The legacy of Nagarkar, a powerhouse in Indian literature, is tainted by the sexual misconduct allegations that emerged against him during the #MeToo movement in 2018. But Ravan & Eddie, the first in a trilogy, remains one of his most memorable works. Its protagonists are neighbours in a Mumbai chawl, forever linked by a freak accident that resulted in the death of Eddie’s father. Funny and fast-paced, it shows the life and politics of the working classes, and the love and ambitions that bloom within and go beyond confined spaces.
BY B.N. GOSWAMY (2014)
The Padma Bhushan-winning art historian has authored over 20 books on Pahari and Indian miniature paintings. His book, The Spirit Of Indian Painting: Close Encounters With 101 Great Works, 1100-1900, is a lavishly illustrated treatise on artworks spanning a thousand years, ranging from Jain manuscripts and Rajasthani, Mughal, Pahari and Deccani miniatures to Company School paintings. Goswamy leavens his scholarship with storytelling to write in an accessible style that shows us how to “read" each painting. Art historians such as Naman Ahuja agree that while Goswamy’s monograph on the 18th century Indian painter Nainsukh is exemplary, this book is the best choice for this list because it covers the whole history of Indian painting.
A psychoanalyst as well as a leading figure in the fields of cultural psychology and the psychology of religion, Sudhir Kakar gives us the first full-length study of Indian sexuality in this volume, exploring India’s sexual fantasies and ideals. His sources are textual—from pulp fiction to folktales and movies and proverbs to Mohandas Gandhi’s autobiography. There are interviews with women from the slums of Delhi and case studies from his own practice, all building up to paint a vivid portrait of the many sexual desires and realities in India.
This collection of nine short stories about Indian Americans caught between tradition and the New World marked the arrival of a literary phenomenon. It won Lahiri the Pulitzer Prize for Fiction and the Hemingway Foundation/PEN Award. The hard-to-please book critic Michiko Kakutani of The New York Times praised Lahiri for her writing style, citing her “uncommon elegance and poise". In 2015, Lahiri declared that she would write only in Italian, which potentially limits her English writing career to only four books, and makes her debut even more precious.
Part autobiography, part fiction, Jerry Pinto’s novel about growing up in a Goan Catholic family living in a one-bedroom Mumbai apartment while dealing with a mother’s mental illness is the untold story of many Indian families, where mental health is hushed up and never spoken about. Based on his own life, Pinto’s deft representation of his community and its members, who speak Portuguese formally but break into Konkani in moments of stress, is another high point of this novel, one of the most engaging works of Indian English fiction in recent years.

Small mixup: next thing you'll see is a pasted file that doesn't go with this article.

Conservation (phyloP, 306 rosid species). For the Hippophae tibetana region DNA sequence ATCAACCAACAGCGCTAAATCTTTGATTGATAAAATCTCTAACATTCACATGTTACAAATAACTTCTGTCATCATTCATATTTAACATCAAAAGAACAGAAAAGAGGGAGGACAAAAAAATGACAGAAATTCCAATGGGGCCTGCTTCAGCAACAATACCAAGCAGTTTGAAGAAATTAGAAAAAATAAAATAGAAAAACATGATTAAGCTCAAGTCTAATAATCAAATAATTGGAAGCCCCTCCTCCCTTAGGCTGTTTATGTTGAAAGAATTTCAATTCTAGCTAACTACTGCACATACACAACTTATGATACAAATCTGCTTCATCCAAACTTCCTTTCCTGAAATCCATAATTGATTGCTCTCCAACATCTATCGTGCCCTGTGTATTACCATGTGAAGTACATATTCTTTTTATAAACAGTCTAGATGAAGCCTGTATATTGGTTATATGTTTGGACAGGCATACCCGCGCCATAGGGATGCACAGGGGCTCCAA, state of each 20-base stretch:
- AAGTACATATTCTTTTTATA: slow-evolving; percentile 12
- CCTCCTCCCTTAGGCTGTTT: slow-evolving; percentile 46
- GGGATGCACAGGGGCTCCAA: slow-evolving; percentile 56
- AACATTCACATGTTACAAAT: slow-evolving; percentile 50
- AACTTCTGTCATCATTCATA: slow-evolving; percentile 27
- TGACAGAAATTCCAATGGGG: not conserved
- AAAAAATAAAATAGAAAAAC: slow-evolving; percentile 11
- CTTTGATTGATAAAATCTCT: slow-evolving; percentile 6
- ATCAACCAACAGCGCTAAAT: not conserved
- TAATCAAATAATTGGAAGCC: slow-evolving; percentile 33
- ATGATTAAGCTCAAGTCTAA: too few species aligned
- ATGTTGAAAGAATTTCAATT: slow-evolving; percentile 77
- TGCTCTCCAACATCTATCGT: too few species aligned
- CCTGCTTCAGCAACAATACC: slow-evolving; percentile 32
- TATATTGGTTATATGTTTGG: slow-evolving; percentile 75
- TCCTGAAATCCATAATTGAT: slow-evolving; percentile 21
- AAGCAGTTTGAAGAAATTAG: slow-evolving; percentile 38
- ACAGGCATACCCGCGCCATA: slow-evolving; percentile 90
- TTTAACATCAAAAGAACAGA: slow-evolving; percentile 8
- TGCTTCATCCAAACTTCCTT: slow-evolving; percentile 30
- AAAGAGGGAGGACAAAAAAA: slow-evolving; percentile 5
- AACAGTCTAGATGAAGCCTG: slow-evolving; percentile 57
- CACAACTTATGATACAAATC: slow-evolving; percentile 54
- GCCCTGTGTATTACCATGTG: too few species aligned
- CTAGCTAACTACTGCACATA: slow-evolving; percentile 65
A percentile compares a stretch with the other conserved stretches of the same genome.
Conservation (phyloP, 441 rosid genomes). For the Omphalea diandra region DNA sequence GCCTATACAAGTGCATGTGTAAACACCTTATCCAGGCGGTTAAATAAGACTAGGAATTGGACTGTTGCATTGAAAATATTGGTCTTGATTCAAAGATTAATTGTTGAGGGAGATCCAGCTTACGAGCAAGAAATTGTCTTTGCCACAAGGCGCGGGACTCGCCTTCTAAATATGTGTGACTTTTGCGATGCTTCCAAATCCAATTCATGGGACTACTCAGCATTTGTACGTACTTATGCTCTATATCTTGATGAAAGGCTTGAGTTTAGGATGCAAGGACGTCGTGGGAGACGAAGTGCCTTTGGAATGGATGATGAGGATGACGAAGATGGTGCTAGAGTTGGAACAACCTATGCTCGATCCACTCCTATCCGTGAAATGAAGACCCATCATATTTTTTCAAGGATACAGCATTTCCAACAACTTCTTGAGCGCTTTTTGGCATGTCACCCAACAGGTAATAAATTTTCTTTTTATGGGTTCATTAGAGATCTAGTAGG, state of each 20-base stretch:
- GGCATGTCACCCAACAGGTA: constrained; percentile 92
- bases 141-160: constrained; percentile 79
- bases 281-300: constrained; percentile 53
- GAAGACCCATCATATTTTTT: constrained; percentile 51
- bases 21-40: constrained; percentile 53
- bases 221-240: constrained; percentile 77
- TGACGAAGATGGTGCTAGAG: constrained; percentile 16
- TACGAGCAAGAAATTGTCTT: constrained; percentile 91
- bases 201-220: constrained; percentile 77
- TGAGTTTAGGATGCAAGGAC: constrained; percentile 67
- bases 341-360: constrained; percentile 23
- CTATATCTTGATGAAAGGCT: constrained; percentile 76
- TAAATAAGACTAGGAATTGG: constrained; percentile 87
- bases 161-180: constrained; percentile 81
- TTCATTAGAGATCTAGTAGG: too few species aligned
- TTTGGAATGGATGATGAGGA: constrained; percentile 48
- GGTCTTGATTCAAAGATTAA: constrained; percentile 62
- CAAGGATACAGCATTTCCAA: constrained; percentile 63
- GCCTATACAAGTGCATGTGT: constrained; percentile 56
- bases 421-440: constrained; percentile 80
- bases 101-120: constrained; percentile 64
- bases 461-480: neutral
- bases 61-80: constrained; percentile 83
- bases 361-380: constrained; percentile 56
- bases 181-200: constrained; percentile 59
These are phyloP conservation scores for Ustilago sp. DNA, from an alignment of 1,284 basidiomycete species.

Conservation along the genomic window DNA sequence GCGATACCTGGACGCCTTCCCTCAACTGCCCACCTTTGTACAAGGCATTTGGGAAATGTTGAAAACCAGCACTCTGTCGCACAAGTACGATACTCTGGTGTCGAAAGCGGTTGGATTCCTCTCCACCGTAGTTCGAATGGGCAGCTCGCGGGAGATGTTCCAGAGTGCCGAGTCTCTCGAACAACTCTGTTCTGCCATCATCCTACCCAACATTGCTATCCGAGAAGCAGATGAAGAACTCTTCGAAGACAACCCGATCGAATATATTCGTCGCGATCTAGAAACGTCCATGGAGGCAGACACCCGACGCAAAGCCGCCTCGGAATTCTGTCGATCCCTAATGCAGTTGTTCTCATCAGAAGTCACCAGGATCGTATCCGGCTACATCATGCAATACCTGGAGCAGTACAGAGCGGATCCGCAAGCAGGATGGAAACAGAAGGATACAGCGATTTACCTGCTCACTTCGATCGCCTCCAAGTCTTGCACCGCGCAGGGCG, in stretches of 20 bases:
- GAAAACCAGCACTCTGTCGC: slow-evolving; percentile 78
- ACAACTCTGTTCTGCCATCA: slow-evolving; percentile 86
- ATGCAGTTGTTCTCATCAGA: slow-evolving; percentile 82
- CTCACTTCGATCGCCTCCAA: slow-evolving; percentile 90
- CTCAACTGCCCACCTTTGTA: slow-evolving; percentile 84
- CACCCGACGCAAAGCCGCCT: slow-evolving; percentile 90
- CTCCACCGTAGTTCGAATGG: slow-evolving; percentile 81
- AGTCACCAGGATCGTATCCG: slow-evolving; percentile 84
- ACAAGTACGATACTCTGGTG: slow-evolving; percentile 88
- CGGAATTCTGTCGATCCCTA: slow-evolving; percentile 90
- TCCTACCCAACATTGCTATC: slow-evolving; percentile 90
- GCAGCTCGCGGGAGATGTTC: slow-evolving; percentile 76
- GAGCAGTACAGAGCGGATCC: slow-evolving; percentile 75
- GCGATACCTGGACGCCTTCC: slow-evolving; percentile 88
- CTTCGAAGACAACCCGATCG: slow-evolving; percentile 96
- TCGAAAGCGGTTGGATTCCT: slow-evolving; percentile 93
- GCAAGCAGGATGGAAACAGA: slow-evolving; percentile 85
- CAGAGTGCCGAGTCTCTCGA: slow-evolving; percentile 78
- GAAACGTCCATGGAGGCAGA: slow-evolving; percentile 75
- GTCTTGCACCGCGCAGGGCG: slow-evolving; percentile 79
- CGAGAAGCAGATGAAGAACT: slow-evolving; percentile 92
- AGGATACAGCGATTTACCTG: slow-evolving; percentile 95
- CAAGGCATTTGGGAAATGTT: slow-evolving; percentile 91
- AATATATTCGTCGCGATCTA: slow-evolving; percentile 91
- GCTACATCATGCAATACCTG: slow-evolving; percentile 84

What makes a citizen vote for someone with criminal antecedents in every Indian election? To answer this question, political analyst Milan Vaishnav marries ground reportage with data journalism, crunching public disclosures of 60,000 political candidates spread across 35 state elections and two national elections (2009 and 2014). The result: a seminal work in Indian political science; an academic study that is also accessible to a lay reader. A sample: “The problem with Indian state isn’t that it is too big," he writes, “it is that it is big in all the wrong places."
If there were ever a contest to identify the definitive Partition novel, this 1956 work would be, without doubt, one of the contenders. Through the microcosmic world of one village on the border between a newly independent India and a newly created Pakistan, Singh illustrates all the tensions and conflicts of that turbulent time—the forces that made neighbours turn on each other after having lived peacefully in the same quiet village for years. Imbued with a deep humanity, this novel is essential reading for anyone who wants to understand the physical and emotional upheaval of the partition of India.
An unabashed Anglophile, Chaudhuri’s politics, especially his denial of the evils of British colonialism in India, are immensely problematic but that doesn’t make his prose any less readable. For a first book, written at the age of 51 while Chaudhuri was working as a news writer for All India Radio, Autobiography is exceedingly well-written and lucid—even poetic when the author dwells on his childhood in a village in East Bengal. But ultimately, this complex and often bitter work distils all the angst of a frustrated Bengali intellectual who feels cheated by life and nationalist politics. You can hate him or deride him, but you can’t ignore the Babu.
(via the Mint Lounge)
submitted by TejasNair to Indianbooks